A dialog of thoughts and ideas about software, usability, and products, with random science and wacky ideas thrown in for good measure.

When weather events come close to surpassing a previous record, part of me hopes the record is indeed topped, because that would at least make the trouble feel worth something. In Boston, we've had around 70-77 inches of snow so far - still shy of the 1995/1996 record of 107 inches, but winter's not over yet.

How will we better cope with snowfall 20, 50, or 100 years from now? Here are some ideas.

1. Sidewalks that are white in the summer, black in the winter. The darker surface would absorb more of the sun's energy and help melt the snow and ice, while the white summer color would keep the sidewalk cool.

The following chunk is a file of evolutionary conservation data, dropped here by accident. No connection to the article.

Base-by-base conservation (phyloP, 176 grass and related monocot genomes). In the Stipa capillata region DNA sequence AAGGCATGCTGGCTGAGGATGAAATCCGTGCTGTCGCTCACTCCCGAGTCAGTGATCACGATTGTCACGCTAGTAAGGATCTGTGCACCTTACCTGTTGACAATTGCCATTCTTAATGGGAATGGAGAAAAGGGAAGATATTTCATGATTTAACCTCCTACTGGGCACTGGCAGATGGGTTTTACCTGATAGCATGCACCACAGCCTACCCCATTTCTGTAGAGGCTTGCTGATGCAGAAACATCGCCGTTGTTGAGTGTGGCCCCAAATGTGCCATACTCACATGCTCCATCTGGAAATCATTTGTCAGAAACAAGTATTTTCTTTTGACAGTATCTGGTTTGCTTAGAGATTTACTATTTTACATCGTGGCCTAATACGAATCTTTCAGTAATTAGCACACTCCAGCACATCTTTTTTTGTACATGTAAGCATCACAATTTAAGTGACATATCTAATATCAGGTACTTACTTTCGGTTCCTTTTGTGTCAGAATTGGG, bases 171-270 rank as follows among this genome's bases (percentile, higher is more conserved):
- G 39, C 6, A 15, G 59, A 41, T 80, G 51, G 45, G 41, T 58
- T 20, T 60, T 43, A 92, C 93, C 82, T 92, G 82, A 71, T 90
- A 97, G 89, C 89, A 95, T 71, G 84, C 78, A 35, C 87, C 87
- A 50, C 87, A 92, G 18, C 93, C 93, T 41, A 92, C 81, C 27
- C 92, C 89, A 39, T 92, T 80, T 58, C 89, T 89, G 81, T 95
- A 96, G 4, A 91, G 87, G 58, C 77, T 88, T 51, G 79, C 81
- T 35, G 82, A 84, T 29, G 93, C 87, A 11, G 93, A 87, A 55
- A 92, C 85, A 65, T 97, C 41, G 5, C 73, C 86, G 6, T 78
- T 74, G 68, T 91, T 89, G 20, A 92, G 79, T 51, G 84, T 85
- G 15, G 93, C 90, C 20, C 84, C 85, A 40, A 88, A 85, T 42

2. Robots that clear the snow. Can we please call them "snowbots"? And unlike iRobot's Roomba or Robomow's mowers, I really want these snowbots to be anthropomorphic. After all, we'd have to buy snow shovels for these guys, right? They'll have to be aware enough to make sure the sidewalks aren't slippery for the kids walking to school, prioritizing that over brushing off the car. And they have to want a nice hot chocolate when they're done.

3. This business of mining salt from a salt mine so we can distribute it over snowy streets all over the country seems to have a limited life. No matter how huge the salt mines are, they'll run out (kind of like the phosphorus mines, and that's really scary). And then what? It seems we need some 21st Century sewer technology that can reclaim minerals (and, more widely, pollutants) for recycling. 

4. Black snow. This would definitely make better science fiction (the black snow nanodust escapes the lab and threatens to inhabits all life!) than science fact, but my idea is that black snow would melt more quickly than white snow because it will absorb more solar energy.

5. And, of course, flamethrowers.
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